Consolidation of PSAPs appears to improve the level of service and flexibility in responding to emergencies, but cost savings are modest and may not appear immediately. Some local governments have developed innovative methods of providing 911 service at significant cost savings. The 911 service provided by the Kentucky State Police appears to have inconsistent quality. Some local authorities were pleased with the service and others reported dissatisfaction.


Recommendation 6.1

The Kentucky State Police should conduct a review of its 911 services to counties, including response time measures, compliance with local protocols, and satisfaction of local responder agencies.


Next generation 911 over the Internet has potential for cost savings and improved service. The CMRS Board is positioning itself to implement the transition as soon as possible.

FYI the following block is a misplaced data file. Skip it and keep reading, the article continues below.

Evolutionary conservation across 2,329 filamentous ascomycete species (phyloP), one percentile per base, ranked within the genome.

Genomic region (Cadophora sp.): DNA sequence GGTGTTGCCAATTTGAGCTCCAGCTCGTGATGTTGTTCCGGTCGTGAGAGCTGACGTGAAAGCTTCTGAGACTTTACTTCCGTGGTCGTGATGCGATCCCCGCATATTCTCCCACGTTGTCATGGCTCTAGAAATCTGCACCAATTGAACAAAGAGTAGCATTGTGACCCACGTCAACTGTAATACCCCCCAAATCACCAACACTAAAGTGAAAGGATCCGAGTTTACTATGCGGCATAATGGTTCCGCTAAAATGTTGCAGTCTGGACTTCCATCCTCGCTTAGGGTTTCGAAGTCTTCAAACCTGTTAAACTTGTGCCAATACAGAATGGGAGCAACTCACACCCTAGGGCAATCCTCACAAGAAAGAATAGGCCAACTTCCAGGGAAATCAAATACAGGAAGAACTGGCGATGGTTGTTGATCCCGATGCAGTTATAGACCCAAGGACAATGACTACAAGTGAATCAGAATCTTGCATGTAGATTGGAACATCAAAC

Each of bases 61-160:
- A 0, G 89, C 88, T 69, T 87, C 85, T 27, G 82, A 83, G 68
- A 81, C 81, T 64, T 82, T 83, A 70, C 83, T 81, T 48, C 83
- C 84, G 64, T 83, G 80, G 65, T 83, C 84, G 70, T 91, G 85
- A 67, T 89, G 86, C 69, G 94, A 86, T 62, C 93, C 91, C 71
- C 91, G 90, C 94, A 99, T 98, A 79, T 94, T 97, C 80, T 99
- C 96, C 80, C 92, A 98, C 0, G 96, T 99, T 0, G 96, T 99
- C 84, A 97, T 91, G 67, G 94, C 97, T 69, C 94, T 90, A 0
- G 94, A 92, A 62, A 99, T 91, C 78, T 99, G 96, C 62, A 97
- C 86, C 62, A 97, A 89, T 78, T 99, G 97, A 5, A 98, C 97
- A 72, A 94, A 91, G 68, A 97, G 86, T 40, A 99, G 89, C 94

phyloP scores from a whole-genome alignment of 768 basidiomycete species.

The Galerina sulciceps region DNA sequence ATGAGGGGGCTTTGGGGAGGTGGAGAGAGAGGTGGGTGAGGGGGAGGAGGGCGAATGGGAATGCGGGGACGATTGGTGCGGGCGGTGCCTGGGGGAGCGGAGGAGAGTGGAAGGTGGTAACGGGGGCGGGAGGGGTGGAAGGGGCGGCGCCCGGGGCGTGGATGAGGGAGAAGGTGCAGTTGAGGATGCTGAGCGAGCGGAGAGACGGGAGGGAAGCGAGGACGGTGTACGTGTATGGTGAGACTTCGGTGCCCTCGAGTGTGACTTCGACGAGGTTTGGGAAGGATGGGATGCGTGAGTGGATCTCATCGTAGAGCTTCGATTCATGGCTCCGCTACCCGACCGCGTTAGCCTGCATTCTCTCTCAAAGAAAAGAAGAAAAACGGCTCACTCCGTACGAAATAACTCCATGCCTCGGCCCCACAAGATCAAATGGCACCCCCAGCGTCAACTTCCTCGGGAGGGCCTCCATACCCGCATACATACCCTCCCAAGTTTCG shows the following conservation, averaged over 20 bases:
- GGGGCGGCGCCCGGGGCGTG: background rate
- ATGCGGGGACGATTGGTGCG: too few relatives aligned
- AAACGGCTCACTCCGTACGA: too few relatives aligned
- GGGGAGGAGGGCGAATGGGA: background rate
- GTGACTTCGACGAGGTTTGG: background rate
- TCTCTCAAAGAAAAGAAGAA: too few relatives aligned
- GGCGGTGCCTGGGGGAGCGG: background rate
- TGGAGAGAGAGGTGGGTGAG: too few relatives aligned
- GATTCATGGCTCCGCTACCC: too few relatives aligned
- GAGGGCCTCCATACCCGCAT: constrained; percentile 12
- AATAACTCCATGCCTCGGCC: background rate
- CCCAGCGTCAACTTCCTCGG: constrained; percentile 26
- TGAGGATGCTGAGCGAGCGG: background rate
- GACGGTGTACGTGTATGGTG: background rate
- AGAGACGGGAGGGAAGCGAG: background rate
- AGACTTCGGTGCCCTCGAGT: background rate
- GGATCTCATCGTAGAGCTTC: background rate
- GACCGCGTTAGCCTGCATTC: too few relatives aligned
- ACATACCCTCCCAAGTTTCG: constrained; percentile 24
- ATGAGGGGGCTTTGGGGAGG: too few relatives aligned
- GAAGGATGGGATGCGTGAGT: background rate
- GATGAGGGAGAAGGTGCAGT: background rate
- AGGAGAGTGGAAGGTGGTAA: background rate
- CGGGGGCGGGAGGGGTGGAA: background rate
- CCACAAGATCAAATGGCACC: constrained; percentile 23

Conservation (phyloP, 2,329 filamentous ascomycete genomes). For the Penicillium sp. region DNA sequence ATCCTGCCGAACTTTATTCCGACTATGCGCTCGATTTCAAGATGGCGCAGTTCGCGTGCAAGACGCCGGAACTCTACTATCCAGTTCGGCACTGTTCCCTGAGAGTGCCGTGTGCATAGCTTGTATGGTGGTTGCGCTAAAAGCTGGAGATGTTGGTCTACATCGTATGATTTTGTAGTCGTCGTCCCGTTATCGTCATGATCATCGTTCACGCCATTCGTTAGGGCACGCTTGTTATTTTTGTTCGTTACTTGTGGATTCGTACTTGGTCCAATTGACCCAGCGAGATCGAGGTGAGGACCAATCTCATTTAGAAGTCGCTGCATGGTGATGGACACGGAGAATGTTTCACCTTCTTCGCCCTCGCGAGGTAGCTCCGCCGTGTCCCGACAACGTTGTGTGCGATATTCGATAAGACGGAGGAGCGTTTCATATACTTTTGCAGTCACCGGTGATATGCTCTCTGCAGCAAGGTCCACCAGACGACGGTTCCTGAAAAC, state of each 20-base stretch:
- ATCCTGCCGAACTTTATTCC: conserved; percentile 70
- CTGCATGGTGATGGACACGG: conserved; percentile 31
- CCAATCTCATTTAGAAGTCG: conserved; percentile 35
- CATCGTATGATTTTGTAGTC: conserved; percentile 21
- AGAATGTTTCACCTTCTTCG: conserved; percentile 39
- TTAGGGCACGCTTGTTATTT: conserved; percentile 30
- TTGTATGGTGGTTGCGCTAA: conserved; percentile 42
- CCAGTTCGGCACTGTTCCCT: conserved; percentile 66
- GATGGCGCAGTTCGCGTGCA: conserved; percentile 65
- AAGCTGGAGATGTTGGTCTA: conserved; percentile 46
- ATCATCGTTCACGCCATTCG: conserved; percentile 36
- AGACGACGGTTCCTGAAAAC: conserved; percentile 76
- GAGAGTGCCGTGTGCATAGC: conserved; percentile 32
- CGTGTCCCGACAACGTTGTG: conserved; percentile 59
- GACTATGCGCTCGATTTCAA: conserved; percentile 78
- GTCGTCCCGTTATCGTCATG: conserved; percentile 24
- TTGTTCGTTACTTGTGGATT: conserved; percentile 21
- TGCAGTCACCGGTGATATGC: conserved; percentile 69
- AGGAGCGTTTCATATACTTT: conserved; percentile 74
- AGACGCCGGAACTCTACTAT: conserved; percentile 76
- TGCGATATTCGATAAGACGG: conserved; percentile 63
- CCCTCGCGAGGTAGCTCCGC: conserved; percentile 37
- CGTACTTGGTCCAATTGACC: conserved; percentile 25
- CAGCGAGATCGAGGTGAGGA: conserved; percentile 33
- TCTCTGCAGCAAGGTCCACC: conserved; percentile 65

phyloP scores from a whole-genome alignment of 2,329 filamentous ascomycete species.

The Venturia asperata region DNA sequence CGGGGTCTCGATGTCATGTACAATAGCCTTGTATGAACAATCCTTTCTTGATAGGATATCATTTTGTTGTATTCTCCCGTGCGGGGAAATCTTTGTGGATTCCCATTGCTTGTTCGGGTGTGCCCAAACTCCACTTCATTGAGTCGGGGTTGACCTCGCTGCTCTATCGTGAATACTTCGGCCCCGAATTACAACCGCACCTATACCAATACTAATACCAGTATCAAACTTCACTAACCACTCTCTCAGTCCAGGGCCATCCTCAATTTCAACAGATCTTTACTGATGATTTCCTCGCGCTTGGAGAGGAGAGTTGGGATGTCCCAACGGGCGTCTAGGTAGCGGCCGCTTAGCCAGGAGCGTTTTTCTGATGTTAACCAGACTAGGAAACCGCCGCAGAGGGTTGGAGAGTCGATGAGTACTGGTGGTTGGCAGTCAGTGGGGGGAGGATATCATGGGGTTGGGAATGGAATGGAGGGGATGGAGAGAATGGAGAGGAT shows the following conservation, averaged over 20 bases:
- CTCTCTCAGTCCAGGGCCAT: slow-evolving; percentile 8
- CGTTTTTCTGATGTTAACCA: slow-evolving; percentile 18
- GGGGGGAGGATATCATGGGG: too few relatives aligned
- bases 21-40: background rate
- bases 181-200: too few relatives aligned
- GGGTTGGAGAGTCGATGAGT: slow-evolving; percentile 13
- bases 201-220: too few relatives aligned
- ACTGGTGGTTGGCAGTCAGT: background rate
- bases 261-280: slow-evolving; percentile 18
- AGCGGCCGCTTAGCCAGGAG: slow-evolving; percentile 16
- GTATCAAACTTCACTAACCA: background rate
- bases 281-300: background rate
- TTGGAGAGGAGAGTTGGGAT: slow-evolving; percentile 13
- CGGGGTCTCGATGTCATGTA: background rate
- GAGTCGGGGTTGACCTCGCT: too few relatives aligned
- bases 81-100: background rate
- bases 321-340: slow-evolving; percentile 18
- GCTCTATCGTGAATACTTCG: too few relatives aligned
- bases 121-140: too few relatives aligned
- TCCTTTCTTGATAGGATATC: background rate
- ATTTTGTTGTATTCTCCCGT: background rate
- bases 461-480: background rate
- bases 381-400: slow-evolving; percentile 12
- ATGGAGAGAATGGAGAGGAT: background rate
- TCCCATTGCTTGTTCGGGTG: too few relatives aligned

Representative Palumbo asked for clarification that law enforcement is dissatisfied with 911. Mr. Knowles said that in areas for which the Kentucky State Police handles 911 calls, local law enforcement seems to be more dissatisfied with services provided than are fire and emergency officials.


Representative Palumbo noted the disparity in a local landline fee of up to $4.25 per month and the 70 cents per month state wireless fee.


Representative Steele noted that the fee for postpaid cell phone plans is 70 cents per month but that 39 cents per month is collected for prepaid cell phone plans. He asked why there would be such a difference. Mr. Knowles said that prepaid providers send 70 cents per $50 of valued use, which works out to much less than 70 cents per device.


Senator Schickel commented that the report focused on funding but that the issue of service is important. The dispatch unit can be remote from the community, which can reduce the quality of service. This is one of the most important reports he has read; it concerns life and death matters.


Senator Schickel asked what percentage of PSAPs are operated by boards versus under police chiefs or sheriffs. Mr. Knowles said that this would be difficult to determine but that staff would look into this.